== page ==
Can you put a price on College pride?

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When I reached the end of my undergraduate degree at Lancaster University, three short years that felt like it had happened in the blink of an eye, I felt – as most final year students do, even the ones that deny it – panicked at the idea of the next stage of my life. I had no plans so to speak of, and despite knowing what I wanted to do once I left university I just didn’t feel quite ready to leave yet.

At Lancaster, at least in my department, the lecturers, course convenors and staff heavily encourage staying on to do a postgraduate degree. So, after looking into the possibility and discussing the idea with my parents, I signed up to do a Masters degree at the university I’d come to call home.

There’s just something about Lancaster, a certain magic that other universities – at least the other universities that I applied to and visited – didn’t have. I think a certain part of this magic comes from the collegiate system. Once your place is confirmed as a student, one of the first things you’re required to do is pick your college. And, once you actually arrive, the first people you meet and the first people you call friends are ones in the same college.

Welcome Week, alongside the excessive amounts of alcohol, is all about college pride and college rivalry. And that spirit continues for the remaining time you’re at Lancaster, and even after you leave. During a trip home when I was in second year, I nipped out to do some errands while wearing my Lancaster University team hoody. The man serving me in the shop I’d popped into noticed, it turned out he was a Lancaster alumni. After asking me how I liked Lancaster and what I studied, his next question was, “what college are you in?” He was a Furnessian, and upon hearing I was in Grizedale, he made sure to let me know how in his final year the Furness bar sports team had absolutely destroyed us. It was truly riveting. But my point stands, even years after graduating and leaving this place, your memories and your time at Lancaster matters, it’s not just University pride but college pride.

You live and breathe your college for the short time that you’re in Lancaster, so imagine my disappointment when I learned that upon registering as a postgraduate student, I would become a member of Graduate College. No longer an official Grizedalian, as if the past three years had been irrelevant. And it’s not just the social side associated to college status that bothers me. As a member of a college, you’re required to pay a college membership fee. Sure, it’s only £12, and what’s that in the grand scheme of things when you’re paying nine grand a year to even be here? But, if I plan on having nothing to do with my new college, choosing instead to remain loyal to my old college, why should I be required to pay for events I won’t be attending and services I won’t be attending? I will admit this is a small, almost irrelevant point and I did in fact pay my college membership as the money goes towards things like travel grants and bursaries. If I had been allowed to remain in my undergrad college, I still would have paid the fee to Graduate College, gladly even.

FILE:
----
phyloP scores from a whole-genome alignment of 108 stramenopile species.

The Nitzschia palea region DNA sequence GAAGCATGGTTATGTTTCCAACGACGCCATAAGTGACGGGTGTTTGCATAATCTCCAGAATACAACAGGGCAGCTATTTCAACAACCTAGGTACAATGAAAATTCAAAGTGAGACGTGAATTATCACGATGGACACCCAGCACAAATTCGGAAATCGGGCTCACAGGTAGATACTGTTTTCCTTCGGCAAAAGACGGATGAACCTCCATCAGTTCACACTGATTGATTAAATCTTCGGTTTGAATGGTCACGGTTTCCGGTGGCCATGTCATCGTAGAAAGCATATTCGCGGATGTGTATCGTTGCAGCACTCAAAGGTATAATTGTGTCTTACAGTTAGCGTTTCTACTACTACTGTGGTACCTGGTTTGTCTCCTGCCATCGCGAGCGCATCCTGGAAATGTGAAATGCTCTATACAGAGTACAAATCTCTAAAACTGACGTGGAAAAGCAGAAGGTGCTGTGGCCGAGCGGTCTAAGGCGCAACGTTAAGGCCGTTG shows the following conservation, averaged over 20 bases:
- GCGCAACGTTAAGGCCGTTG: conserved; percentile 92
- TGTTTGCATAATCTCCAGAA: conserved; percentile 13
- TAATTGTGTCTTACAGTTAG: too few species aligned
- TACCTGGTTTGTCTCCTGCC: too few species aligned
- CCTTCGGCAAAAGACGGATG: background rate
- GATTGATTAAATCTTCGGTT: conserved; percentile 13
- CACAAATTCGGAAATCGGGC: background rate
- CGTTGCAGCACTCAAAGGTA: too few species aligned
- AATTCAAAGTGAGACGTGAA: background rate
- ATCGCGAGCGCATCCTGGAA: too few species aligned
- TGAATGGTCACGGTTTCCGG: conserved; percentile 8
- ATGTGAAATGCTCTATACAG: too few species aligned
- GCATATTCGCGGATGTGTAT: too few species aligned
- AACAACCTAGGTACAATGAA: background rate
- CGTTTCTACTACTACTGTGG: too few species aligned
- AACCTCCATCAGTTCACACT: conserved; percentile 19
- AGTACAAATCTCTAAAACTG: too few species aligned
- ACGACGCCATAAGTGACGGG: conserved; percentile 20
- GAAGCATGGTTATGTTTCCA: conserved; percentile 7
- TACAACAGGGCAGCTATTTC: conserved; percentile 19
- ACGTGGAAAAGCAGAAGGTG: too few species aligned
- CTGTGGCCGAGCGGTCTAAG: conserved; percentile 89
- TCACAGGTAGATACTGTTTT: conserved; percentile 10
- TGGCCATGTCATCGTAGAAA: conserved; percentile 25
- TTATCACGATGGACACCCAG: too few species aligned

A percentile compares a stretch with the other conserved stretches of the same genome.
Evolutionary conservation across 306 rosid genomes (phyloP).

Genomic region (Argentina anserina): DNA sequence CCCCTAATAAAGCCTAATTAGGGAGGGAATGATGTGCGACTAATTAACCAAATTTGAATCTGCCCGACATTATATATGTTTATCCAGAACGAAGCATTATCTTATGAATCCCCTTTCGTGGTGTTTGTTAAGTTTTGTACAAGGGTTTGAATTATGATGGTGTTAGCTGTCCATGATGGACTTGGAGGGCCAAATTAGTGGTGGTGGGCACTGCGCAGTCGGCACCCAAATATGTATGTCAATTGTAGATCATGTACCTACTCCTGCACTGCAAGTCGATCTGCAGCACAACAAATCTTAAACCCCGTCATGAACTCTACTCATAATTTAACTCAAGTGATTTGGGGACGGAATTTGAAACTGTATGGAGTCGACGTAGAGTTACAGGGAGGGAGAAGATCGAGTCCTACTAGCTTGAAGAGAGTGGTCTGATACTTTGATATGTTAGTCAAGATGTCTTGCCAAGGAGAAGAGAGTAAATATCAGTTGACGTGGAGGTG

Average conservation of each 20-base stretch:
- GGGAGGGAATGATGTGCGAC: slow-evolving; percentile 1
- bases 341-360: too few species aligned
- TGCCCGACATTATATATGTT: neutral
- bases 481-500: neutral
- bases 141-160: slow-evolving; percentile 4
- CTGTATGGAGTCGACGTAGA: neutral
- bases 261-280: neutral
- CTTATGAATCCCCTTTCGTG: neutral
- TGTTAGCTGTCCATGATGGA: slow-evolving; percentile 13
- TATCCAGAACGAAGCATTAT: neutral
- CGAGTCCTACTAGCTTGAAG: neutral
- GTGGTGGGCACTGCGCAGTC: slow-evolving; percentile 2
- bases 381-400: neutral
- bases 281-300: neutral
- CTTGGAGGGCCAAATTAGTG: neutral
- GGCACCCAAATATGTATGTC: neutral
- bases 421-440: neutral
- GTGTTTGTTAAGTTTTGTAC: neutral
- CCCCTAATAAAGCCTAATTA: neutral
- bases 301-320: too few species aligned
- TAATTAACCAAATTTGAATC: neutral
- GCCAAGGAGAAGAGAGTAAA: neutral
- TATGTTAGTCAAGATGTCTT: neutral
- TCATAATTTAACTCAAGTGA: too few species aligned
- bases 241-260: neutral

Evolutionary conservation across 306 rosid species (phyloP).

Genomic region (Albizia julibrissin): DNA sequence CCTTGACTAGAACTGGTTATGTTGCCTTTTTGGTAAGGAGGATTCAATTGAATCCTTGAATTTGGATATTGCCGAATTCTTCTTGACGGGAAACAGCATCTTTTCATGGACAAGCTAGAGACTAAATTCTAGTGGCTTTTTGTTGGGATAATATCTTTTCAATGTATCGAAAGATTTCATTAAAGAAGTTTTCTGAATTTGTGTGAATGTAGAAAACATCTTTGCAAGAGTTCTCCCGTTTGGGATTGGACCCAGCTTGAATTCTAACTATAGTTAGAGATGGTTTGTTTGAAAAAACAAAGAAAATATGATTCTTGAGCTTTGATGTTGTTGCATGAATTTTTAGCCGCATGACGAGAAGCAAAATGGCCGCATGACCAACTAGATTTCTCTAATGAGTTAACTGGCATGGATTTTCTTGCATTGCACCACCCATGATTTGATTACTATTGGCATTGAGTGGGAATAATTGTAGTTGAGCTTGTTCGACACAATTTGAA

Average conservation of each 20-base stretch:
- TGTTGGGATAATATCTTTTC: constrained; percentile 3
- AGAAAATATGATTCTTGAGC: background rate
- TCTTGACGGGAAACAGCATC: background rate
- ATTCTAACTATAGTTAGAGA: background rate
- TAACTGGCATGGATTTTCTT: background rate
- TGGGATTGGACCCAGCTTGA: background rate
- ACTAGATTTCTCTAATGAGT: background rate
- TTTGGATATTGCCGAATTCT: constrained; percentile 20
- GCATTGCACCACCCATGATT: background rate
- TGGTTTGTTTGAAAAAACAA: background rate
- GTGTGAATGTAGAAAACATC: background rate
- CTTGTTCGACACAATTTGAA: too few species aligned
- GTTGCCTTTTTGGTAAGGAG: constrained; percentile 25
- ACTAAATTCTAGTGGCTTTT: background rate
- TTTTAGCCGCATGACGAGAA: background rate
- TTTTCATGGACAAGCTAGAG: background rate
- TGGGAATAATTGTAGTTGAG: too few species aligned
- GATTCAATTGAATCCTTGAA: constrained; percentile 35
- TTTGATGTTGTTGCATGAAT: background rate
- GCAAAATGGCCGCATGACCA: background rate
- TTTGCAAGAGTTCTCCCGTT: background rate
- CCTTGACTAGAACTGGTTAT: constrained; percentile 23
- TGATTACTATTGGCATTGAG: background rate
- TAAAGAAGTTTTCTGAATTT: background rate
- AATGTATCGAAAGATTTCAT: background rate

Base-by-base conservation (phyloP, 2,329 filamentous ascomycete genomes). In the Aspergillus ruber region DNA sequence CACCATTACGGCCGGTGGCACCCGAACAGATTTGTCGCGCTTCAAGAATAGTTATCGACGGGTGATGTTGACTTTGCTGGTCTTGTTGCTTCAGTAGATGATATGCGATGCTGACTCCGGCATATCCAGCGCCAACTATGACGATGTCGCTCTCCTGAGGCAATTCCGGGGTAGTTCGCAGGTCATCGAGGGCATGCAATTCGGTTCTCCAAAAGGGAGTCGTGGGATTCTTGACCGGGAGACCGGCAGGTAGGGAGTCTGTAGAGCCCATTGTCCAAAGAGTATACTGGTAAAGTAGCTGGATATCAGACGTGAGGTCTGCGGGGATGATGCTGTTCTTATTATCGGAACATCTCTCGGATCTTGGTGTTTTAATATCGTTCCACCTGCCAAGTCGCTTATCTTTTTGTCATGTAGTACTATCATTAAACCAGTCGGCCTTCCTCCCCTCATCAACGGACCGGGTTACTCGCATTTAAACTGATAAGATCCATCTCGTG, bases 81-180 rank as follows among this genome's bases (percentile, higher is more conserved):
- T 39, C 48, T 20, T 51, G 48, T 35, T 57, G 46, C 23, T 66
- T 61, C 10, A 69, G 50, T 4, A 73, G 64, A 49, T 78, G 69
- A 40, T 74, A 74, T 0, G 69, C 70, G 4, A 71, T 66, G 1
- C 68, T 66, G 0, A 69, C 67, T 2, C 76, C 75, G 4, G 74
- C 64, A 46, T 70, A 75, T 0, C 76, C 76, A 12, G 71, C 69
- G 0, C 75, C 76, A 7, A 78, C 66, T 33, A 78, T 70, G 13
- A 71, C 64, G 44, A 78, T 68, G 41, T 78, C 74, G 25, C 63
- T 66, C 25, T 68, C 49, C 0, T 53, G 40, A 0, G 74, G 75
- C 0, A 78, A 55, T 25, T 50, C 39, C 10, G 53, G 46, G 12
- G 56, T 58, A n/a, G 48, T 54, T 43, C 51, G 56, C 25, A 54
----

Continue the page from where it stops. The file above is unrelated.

My main point of contention is to do with integrated Masters. Despite still earning a Masters degree, students who decide to do a Masters degree from day one (or have no choice but to) are members of their original college for the full four years of their degree. Meanwhile, students who decide a little later on that they too would in fact quite like to pursue their studies further are forced to relocate. Where’s the sense in that?

I’m not alone in this attitude towards college change-ups. I have a friend who was so desperate not to leave his undergrad college; he applied for the role of Assistant Dean so he could remain a member, despite not particularly wanting to do the actual job. Similarly, I know of another student who wouldn’t stop begging and bothering her college SCR, they changed her college membership status on the database just to shut her up. As far as the University are aware, she’s still a member of her undergrad college.

While I have nothing against Grad College – I know some truly lovely people who are from Grad, they have an incredibly hard working and dedicated PG Board, plus they put on a great Grad Fest last year (I loved the petting zoo, just the memory of the baby llama still melts my heart) – it’s just not Grizedale. I’d understand the requirement to be a member of Grad if you were choosing to live on campus. There isn’t enough accommodation on campus for the first years, as well as the second and third years that choose to stay, as it is, so moving the postgraduate students to Grad is understandable in that sense. But I live in town, so what am I gaining? As the college with the highest number of student members, you’d think they wouldn’t miss one or two students – especially little, old me!

The difference is, before you even arrive at University you feel an allegiance to your college. This is largely to do with the hype surrounding events such as Welcome Week and making those all-important memories from the best years of your life. Entering a postgraduate degree, you’re just there to postpone the real world, a 20,000-word dissertation looming, staring you straight in the face. Where’s the excitement there?

So, I’ll spend the rest of the year mourning and insisting to anyone who asks I am still in Grizedale College. And why wouldn’t I? I’m Grizedale ‘til I die.